Weird Science

Nickel Arts Museum, Calgary - September 7 to October 20, 2001

exhibition text by curator Christine Sowiak

I love fools' experiments. I am always making them. 

            Charles Darwin 


Doubt everything and believe everything: these are two equally convenient strategies. With either we dispense with the need for reflection. 

            Henri Poincaré

In a small alcove, hiding around the corner of the entrance into Weird Science, a peculiar and somewhat precarious looking assemblage stands perched on a pedestal. Maybe we notice it, maybe we don't. But it notices us. As we pass, a sensor alerts the sculpture and it sparks to life, glowing and vibrating at a hum just on the edge of our nerves. Shock, surprise, amusement ... we scurry into the gallery space with Bad Vibe droning on in the background, reminding us that we made that happen, we triggered its response. 


For every action, there's usually some kind of reaction. What is harder to determine is whether or not that reaction is equal and opposite as we have been led to believe it should be. Why this expectation? The axiom - for every action there is an equal and opposite reaction - has been adopted from its origins in the laws of physics to become a metaphor within popular culture. It approximates an explanation for human nature, justifying acts of vengeance and retaliation, granting a kind of fatalism to every defensive action or inexplicable act. It's an elaborate way of saying "tit for tat", and science has given us that language. Weird Science takes us to that textual and visual field of play between science and mainstream culture, dallying along the edges where the two collide and overlap in aesthetics and alchemy, weird science and Marcel Duchamp, and all possible systems of belief.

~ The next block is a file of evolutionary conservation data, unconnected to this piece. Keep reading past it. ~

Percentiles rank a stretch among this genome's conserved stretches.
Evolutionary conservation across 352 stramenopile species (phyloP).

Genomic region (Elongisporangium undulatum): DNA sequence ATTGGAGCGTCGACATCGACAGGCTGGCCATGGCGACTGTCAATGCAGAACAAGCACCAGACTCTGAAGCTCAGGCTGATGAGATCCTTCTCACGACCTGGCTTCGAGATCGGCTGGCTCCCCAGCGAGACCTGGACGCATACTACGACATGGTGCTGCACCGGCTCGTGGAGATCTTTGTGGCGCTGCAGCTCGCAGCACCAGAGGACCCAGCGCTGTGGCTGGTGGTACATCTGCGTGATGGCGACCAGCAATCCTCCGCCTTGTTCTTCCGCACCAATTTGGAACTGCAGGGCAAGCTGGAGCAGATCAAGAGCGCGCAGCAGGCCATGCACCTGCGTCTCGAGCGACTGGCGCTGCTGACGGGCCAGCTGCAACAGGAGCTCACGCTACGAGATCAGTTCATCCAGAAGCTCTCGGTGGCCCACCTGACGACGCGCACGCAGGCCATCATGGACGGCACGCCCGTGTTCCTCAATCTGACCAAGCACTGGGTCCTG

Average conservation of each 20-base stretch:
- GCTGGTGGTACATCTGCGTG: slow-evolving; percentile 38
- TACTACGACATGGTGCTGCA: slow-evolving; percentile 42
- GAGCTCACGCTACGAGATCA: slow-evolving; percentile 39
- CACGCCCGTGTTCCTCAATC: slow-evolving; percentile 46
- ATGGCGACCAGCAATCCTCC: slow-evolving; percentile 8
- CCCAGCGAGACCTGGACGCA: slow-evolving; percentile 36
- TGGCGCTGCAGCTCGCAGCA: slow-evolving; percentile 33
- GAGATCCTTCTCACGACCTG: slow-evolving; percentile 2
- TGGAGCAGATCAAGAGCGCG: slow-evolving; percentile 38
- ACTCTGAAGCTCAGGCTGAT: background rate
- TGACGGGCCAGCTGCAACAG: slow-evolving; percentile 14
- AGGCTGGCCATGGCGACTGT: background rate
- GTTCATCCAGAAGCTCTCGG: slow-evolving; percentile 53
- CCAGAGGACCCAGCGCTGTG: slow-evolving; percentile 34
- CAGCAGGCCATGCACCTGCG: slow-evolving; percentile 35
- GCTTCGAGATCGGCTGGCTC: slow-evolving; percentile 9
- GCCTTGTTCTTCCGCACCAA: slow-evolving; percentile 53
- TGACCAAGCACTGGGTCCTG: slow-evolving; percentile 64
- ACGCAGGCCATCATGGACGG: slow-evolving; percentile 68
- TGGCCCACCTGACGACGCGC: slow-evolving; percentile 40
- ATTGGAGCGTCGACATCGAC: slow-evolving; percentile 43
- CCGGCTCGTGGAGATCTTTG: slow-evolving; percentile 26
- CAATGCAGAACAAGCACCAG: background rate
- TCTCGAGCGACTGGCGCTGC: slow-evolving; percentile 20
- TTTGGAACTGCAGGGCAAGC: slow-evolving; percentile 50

As much as this conversation is about science, it is anything but logical, sequential or straightforward. Chat lines are established across the gallery floor, between drawings that might be diagrams of molecular structure and digital images that appear to illuminate genetic sequencing, between elegant assemblages of found objects and strangely attractive constructions that are part junk pile, part Heath Kit. The atmosphere crackles with the poignant and whimsical play of ideas and images around science, even as we become aware that science is just one of the debates, and that each individual work in the exhibition is host to its own complex set of propositions.